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Around 850 million people worldwide are undernourished, mostly living on less than a dollar a day. Two-thirds of the world’s poor live in rural areas where farming is the principal economic activity.
How do small farms in developing countries manage risk? This paper assesses farm-level agricultural risk management strategies in Brazil, China and Viet Nam. Farmers in developing countries often rely on community strategies such as crop sharing, or deplete their assets and so perpetuate poverty. Policies to promote investment, such as access to credit and insurance, can help smallholders move out of poverty or into the non-farm sector.
Governments must create the right enabling environment for growth and trade. We have much to learn from China in this regard. China’s agricultural reforms have played a key role in its remarkable progress in expanding production and improving domestic food security, said Angel Gurría.
Global agricultural production is expected to grow 1.5% a year on average over the coming decade, compared with annual growth of 2.1% between 2003 and 2012, according to a new report published by the OECD and FAO today.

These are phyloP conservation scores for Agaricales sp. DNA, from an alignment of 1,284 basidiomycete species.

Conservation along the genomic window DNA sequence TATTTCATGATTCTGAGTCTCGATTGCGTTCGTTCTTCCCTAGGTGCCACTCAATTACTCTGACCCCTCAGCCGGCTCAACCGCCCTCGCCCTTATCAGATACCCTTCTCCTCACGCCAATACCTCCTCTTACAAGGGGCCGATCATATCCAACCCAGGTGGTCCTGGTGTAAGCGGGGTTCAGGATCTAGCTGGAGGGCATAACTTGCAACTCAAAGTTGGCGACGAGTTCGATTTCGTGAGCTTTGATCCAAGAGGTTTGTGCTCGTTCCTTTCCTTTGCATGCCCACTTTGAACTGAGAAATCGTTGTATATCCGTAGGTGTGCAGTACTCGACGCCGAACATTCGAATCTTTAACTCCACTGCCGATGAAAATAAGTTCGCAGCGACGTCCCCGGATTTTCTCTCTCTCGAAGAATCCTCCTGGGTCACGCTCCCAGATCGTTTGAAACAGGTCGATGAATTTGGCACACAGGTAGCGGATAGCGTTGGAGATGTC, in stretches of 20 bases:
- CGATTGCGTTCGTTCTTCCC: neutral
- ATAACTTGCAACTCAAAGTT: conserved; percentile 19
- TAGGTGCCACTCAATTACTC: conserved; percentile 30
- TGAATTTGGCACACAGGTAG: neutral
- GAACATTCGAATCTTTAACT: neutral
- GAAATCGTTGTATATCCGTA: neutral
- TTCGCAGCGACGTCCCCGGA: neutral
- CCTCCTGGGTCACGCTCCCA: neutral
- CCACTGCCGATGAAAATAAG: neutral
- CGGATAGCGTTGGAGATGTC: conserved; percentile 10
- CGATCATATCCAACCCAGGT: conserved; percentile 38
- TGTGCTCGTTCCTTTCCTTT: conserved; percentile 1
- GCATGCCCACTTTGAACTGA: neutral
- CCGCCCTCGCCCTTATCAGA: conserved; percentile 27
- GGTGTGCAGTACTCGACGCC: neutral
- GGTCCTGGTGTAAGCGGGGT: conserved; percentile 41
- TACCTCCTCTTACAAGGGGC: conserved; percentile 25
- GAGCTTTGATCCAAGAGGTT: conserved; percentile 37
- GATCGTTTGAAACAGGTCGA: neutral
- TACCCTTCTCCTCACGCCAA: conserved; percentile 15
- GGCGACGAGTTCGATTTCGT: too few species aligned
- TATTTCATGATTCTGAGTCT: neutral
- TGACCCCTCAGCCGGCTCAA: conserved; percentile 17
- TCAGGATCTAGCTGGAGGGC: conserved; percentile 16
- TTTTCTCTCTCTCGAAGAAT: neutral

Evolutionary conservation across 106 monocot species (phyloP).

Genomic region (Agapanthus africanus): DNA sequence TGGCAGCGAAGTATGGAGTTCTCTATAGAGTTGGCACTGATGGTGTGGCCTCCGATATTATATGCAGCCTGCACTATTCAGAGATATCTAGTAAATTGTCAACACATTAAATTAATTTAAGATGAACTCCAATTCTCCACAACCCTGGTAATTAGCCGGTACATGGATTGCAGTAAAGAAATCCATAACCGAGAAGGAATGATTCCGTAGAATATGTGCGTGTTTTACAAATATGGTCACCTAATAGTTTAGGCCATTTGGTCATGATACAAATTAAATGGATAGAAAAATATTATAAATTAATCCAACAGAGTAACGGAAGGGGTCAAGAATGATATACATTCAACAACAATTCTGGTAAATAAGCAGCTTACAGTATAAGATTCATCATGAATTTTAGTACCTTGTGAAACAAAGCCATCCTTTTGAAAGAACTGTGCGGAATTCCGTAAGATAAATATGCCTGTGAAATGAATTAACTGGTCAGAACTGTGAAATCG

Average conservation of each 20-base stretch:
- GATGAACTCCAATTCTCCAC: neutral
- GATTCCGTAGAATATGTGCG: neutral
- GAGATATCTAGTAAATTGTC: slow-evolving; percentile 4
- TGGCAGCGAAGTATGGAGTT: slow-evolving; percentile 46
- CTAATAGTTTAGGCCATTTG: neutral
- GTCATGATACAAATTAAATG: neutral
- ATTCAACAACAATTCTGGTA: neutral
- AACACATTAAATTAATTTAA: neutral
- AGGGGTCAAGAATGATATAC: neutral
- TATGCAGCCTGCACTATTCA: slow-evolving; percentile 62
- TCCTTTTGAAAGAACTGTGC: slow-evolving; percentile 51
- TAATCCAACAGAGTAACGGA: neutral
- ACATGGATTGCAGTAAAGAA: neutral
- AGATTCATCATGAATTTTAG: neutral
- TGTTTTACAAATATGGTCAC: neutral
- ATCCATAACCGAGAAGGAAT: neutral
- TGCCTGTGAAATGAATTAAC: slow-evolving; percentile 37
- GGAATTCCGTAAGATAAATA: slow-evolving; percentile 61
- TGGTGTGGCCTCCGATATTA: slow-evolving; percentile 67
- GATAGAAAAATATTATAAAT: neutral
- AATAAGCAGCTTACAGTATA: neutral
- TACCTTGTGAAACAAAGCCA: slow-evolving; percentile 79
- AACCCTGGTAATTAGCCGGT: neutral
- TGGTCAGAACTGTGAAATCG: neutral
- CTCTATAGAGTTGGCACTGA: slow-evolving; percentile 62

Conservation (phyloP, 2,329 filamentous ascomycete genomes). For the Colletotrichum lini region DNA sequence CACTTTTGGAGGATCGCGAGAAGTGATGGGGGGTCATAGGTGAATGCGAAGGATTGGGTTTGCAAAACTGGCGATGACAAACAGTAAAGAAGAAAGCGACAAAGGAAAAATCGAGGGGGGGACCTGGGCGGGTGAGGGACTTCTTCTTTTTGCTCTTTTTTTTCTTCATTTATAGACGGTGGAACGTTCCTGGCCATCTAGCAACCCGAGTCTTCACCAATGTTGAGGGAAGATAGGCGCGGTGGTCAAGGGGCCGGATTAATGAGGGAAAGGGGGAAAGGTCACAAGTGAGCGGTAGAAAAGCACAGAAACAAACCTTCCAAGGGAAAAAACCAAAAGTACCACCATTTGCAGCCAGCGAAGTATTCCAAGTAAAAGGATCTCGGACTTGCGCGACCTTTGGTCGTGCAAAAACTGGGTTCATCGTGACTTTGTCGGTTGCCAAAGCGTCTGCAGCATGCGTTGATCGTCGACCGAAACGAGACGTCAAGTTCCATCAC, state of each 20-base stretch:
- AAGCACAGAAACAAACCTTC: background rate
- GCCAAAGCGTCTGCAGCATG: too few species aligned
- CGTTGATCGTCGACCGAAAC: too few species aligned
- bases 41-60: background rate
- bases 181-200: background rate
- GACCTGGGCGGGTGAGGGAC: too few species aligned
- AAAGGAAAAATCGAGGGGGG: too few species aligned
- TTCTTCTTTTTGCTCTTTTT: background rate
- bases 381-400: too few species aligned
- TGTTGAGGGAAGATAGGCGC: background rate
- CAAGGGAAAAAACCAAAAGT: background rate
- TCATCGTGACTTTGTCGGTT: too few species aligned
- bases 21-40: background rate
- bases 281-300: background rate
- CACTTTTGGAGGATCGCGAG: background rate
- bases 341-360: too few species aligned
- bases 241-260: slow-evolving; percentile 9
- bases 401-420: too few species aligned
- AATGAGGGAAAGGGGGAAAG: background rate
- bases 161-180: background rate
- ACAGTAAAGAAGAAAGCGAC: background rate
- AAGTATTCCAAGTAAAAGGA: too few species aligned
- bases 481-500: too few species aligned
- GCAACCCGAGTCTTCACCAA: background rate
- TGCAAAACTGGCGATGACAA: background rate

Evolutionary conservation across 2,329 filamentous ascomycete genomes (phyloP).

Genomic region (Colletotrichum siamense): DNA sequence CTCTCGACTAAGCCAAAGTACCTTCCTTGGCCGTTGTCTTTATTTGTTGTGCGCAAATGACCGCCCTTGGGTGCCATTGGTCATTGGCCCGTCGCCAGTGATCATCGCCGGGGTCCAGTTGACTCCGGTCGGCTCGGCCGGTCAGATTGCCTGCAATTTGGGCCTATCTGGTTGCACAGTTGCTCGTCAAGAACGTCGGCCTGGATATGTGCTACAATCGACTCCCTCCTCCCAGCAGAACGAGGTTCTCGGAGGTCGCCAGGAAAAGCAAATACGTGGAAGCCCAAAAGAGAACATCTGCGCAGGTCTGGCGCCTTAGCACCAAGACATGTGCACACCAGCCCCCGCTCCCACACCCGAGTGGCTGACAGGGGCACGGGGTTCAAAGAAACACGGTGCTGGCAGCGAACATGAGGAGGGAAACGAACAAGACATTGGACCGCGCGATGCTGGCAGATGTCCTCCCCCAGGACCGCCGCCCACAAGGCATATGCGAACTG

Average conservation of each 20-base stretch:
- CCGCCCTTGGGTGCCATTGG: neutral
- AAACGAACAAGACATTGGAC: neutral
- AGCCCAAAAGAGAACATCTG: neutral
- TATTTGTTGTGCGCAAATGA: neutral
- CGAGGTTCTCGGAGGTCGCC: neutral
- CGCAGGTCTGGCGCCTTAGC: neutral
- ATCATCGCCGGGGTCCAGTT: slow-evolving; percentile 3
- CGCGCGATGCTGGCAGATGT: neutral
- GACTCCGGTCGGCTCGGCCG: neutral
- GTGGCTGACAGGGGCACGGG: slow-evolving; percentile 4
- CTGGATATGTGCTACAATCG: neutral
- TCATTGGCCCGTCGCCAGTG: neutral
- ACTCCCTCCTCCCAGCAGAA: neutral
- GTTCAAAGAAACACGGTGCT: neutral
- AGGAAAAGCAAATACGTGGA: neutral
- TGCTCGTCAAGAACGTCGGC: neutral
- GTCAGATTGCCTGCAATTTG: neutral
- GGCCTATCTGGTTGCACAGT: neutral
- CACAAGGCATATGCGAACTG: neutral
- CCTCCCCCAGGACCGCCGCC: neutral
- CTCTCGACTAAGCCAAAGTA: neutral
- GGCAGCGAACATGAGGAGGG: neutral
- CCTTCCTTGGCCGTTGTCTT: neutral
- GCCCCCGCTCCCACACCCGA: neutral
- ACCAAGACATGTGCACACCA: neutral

Global agricultural production is expected to grow 1.5% a year on average over the coming decade, compared with annual growth of 2.1% between 2003 and 2012, according to the latest OECD-FAO agricultural market projections for production, consumption, trade, stocks and prices of featured commodities.
The growing food security and poverty challenges that we face deserve our special attention. Experience has shown that only through sharing best practices and lessons learned can we develop more targeted policies and coordinate our efforts at promoting agricultural development through innovation, said Angel Gurría, OECD Secretary-General.
How will global agriculture develop over the coming decade and what role will China play? With limited expansion of farmland and rising production costs, will supply be able to keep pace with demand to ensure food security?
The problems of Japanese agriculture – in particular low productivity and the prevalence of part-time farmers and small plots have been evident for the past 50 years.
Large farm size, low age profile, high educational level and use of financial leverage are factors in high economic performance of farms, according to this analysis of data from nine OECD countries and regions. The analysis shows significant differences in farm economic performances within countries as well as across countries.
Small farms in Turkey are threatening productivity in the agricultural sector and provide a meagre living for workers in this sector. Government policies have begun to change this for the better, but more needs to be done.